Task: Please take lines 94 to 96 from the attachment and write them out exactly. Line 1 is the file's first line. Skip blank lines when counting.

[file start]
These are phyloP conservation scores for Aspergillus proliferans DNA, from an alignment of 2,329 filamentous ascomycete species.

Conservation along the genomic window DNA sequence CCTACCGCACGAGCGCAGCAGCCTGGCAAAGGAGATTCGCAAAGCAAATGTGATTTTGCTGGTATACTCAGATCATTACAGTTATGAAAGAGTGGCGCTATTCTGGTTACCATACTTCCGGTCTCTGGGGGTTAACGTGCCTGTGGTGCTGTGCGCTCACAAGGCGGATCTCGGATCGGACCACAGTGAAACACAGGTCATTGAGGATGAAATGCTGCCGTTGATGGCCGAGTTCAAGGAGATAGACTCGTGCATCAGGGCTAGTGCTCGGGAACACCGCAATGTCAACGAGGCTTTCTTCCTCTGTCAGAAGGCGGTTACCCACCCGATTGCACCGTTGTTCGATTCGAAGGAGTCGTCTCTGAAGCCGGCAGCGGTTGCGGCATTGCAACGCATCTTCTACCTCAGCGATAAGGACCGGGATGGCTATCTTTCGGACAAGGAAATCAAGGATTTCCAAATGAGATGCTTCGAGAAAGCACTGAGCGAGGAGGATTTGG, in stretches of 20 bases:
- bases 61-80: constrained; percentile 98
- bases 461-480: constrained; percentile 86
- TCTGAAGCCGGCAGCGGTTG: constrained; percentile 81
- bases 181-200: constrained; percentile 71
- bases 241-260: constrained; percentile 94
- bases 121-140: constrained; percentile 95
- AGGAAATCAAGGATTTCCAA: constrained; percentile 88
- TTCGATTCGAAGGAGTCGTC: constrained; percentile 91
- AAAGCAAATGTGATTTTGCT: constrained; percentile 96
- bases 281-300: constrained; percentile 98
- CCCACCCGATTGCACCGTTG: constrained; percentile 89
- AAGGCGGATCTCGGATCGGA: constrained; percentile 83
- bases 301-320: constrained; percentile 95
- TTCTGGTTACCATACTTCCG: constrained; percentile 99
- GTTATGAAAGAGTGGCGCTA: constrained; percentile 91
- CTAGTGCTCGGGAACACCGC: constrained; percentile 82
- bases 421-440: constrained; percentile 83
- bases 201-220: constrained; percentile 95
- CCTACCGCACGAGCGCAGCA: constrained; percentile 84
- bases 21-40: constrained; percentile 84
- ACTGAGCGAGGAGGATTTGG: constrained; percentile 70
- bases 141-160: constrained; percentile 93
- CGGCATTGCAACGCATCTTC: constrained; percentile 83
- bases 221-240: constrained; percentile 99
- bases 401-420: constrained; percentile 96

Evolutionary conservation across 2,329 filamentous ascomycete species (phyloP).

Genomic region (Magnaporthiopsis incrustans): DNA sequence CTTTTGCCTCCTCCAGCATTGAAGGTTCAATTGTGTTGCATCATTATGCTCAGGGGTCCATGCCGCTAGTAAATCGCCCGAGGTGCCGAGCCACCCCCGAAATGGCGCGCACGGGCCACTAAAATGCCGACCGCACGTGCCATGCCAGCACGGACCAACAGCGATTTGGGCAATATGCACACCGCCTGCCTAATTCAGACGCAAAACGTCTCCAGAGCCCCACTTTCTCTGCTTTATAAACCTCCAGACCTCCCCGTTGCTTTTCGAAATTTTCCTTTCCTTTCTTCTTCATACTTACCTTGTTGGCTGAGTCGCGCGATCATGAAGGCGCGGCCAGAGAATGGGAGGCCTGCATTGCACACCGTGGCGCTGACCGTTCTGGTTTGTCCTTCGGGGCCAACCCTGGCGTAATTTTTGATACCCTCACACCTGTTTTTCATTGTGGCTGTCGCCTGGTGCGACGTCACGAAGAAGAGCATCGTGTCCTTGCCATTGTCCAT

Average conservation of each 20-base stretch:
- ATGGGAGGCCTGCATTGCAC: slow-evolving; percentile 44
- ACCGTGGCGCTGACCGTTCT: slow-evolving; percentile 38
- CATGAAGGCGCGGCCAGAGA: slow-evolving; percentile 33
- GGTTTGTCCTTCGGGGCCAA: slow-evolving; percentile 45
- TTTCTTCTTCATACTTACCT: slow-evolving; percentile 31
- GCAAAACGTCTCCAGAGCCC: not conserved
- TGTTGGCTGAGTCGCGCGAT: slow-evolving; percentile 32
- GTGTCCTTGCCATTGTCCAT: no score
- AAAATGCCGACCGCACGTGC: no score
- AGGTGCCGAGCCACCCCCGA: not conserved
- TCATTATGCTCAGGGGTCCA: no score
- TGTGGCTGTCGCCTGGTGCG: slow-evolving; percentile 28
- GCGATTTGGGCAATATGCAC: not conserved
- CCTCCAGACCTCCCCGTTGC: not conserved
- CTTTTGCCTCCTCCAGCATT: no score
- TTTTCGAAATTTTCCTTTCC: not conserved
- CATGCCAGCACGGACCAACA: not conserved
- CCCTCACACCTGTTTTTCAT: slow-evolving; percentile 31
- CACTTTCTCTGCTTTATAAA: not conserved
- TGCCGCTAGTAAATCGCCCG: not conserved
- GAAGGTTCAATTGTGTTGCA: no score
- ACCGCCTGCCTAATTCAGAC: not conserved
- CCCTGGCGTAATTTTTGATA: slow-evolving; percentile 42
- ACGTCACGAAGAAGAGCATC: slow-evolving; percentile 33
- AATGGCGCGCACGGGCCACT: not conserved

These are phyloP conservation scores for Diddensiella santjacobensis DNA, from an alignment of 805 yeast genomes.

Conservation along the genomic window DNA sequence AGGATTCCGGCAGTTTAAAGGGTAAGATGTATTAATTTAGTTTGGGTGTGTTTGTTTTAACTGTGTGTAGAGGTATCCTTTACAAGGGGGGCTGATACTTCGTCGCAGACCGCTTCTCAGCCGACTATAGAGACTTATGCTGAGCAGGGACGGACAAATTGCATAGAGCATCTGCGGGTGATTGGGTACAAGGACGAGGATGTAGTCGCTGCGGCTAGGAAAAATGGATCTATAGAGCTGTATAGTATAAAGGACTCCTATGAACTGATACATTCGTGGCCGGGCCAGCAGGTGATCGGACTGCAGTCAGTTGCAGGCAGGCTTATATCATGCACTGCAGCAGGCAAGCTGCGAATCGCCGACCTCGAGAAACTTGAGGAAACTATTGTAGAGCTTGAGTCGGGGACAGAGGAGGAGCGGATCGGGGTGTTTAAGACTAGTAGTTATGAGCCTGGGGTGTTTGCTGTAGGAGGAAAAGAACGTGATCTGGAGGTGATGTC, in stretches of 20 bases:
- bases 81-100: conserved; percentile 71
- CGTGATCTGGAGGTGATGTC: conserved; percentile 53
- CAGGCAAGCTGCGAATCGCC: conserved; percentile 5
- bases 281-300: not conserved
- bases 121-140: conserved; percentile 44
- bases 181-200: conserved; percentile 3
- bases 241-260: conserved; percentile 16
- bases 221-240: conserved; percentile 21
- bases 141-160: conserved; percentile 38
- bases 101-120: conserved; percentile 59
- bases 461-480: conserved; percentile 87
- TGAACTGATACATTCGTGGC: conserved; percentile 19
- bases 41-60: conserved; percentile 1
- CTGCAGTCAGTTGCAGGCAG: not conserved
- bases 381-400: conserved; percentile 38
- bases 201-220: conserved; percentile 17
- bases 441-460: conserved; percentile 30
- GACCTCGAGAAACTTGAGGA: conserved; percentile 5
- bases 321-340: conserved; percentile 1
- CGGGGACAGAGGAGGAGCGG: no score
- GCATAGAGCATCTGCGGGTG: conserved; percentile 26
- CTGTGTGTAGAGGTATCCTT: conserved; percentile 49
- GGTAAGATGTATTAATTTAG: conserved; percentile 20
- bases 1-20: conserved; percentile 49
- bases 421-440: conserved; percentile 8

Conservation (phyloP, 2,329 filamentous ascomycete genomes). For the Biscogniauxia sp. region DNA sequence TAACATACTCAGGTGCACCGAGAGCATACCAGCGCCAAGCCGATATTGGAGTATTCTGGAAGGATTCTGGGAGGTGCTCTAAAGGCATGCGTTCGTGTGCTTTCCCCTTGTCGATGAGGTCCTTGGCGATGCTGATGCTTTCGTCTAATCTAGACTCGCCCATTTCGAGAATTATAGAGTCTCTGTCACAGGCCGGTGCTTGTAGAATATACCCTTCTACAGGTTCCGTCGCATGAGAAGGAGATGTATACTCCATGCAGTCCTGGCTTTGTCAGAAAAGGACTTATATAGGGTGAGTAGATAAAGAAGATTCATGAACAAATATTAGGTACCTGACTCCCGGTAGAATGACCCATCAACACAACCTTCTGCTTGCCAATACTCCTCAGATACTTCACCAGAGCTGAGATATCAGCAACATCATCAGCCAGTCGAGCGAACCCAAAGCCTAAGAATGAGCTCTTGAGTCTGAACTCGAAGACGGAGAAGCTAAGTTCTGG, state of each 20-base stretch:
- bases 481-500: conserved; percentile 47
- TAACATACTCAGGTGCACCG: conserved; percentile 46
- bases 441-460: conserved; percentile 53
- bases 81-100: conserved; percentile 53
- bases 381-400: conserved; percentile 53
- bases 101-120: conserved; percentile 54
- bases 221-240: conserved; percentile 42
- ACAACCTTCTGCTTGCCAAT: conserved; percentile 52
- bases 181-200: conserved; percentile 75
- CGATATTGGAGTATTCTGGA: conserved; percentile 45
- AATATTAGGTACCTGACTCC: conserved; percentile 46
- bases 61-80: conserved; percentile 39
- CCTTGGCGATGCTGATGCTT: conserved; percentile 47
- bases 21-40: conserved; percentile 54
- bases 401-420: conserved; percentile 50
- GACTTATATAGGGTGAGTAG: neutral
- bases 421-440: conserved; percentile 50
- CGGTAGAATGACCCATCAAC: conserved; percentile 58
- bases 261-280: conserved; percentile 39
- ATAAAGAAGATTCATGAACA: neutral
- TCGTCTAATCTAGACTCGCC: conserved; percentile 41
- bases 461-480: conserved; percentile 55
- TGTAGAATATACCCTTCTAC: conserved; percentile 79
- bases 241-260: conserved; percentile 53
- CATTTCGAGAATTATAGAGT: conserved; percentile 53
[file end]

- AATATTAGGTACCTGACTCC: conserved; percentile 46
- bases 61-80: conserved; percentile 39
- CCTTGGCGATGCTGATGCTT: conserved; percentile 47